Denise I. Bossy has fifteen years of experience as a historian studying the early Native South. She is the editor of The Yamasee Indians: From Florida to South Carolina (Nebraska, 2018).
American Indian History is Local History
I am a local historian. The words increasingly come easily when asked about my work at the University of North Florida. I also quickly follow up with: of American Indians. In my new anthology, The Yamasee Indians: From Florida to South Carolina, a wonderful group of local historians and archaeologists put the Yamasees back into the story of the early South.
But for most of my eleven years at UNF, I did not call myself a local historian. My husband recently pointed that out to me when we were discussing this blog. Instead, I called myself a scholar of early Southeastern Indians.
The difference is about much more than semantics. I live thirty-three miles north of St. Augustine, a city that—for generations—has celebrated its Spanish colonial history. City officials continue to market St. Augustine to tourists as the “nation’s oldest city.” In the process they elide local American Indian histories and also the histories of other American Indian communities whose cities are far older (Acoma Pueblo in New Mexico, for example, which has been continuously occupied since the twelfth century). American Indians are mentioned at some of St. Augustine’s historical sites and museums, but they largely appear as minor characters who either facilitate or impede glorious Spanish colonization. Almost always they are depicted as extinct, and disease is labeled as the culprit. Indians do not direct or shape this rendering of local history. Spanish violence is expunged.
In similar fashion, local Florida historians of the time period that I work on (the sixteenth through eighteenth centuries) almost exclusively focus on the Spanish, whether at museums, local historical sites, or in academic departments. Out of twelve state universities in Florida, there are only two with a historian who actively researches and publishes on the histories of local American Indian communities: Andrew K. Frank at Florida State University and myself.
Increasingly I identify myself to everyone I meet as a local historian, because American Indian history is local history. St. Augustine was at the very coastal edge of a broad Timucua world. To the north was Guale country, to the west the lands of the Apalachees and Tocobagos, to the south the Ais, and beyond that the Calusas. And that Spanish colony was and remained incredibly small, often numbering just a few hundred Spaniards who never attained any meaningful level of self-sufficiency (at its height La Florida was comprised of 1,500 Spaniards). Compare that to the over 300,000 local Indians who had extensive networks that stretched far beyond the world that the Spanish knew.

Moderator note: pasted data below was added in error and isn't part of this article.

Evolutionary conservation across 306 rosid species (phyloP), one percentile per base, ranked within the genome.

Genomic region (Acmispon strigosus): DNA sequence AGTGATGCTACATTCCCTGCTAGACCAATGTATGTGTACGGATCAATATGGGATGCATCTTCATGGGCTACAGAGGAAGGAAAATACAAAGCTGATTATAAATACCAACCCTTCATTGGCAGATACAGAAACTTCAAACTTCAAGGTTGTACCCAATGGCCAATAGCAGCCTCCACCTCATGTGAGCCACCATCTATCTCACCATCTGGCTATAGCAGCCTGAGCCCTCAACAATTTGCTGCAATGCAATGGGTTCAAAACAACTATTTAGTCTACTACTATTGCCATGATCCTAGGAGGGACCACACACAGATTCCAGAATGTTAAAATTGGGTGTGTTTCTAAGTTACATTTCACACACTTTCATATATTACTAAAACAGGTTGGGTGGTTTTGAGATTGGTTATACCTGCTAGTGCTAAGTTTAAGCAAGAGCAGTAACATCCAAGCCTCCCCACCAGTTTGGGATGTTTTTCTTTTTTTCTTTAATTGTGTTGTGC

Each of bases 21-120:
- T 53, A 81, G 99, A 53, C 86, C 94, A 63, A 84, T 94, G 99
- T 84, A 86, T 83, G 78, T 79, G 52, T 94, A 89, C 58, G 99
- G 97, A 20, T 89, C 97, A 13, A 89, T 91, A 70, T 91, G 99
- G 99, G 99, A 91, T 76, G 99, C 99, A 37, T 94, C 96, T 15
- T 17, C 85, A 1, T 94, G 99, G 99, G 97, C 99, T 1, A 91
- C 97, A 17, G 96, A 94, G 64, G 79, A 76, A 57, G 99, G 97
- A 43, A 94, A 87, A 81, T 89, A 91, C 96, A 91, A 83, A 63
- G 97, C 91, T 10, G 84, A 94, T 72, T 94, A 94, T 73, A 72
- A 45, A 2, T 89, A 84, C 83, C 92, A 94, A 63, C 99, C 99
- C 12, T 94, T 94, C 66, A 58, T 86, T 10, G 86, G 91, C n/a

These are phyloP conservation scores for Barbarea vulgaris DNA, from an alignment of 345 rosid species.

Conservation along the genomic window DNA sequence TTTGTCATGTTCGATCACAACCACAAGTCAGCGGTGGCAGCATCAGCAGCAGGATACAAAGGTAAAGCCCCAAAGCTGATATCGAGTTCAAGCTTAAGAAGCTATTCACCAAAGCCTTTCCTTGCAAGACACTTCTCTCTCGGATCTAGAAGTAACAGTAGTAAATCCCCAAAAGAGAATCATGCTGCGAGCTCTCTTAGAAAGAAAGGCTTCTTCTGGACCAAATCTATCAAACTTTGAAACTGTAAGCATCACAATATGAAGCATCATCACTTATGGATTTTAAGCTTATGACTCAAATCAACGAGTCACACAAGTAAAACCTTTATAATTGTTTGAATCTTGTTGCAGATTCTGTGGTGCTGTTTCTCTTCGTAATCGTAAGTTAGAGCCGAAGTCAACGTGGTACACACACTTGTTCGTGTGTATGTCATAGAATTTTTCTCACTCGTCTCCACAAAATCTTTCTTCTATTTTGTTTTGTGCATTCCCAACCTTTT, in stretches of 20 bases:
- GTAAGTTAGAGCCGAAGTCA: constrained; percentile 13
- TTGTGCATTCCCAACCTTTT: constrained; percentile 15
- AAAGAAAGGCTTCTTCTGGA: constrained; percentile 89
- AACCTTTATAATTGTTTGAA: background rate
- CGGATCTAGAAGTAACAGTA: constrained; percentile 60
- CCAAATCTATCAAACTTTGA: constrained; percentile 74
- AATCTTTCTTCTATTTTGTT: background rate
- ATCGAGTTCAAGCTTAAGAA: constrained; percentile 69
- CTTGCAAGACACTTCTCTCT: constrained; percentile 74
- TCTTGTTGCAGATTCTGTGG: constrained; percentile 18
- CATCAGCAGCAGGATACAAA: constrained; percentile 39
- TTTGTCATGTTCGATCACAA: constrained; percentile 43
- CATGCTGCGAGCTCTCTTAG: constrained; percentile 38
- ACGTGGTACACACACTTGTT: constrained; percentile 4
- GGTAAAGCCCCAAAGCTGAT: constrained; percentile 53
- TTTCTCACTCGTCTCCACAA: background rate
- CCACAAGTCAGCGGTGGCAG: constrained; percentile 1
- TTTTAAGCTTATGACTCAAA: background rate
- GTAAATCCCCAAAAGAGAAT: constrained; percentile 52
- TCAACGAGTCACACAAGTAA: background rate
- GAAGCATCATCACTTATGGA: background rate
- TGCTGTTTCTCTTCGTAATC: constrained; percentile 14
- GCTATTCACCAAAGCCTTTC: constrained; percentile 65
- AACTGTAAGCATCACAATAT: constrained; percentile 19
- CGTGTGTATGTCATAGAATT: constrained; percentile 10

Reading through Spanish archival materials, perhaps the most striking thing is how consistently and how persistently they wrote about (and anxiously worried about) Indian affairs. This was certainly the case with the Yamasees. The Spanish were all too aware that they were precariously perched on the edge of Indian worlds that they rarely understood and which they needed in order to survive. I often ask myself, what would the Spanish think of public and scholarly narratives that exclude American Indians. Would they even recognize these as stories about La Florida?
I have a responsibility as a local historian of American Indians to respond to these narratives by telling a more complete story. Today, there are no museums or historical sites that focus on local American Indian histories in St. Augustine or Northeast Florida. But I have hope that this is slowly (slowly) starting to change. Four miles north of the historic district, at Fort Mose, the Yamasees are meaningfully incorporated into the state park’s major annual event. Each February reenactors tell the story of the runaway slaves (and the Yamasees who guided them) from South Carolina to St. Augustine where, in 1738, they established the nation’s oldest settlement of free Africans to be protected by a European colony.
And the Fountain of Youth Park has begun to (awkwardly) try to reconcile the real with the mythological. Although they continue to mislead the public by falsely claiming a connection to Juan Ponce de León, they have also started to present some Timucua history—the park encompasses the site of Seloy’s town, the Timucua cacique whose land the Spanish colonized in the 1560s.
Most of these changes come from local people: reenactors, volunteers, historians, and archaeologists who work in the Fountain of Youth Park, Fort Mose, and at other local sites across the region. The Amelia Island Museum of History, for example, recently appointed me (along with several other local historians) to serve as an advisory board as they completely overhaul their museum. And this is what gives me hope. Many people who live in northeast Florida want more than myths that celebrate Spanish colonialism. And that water at the Fountain of Youth Park really does taste awful.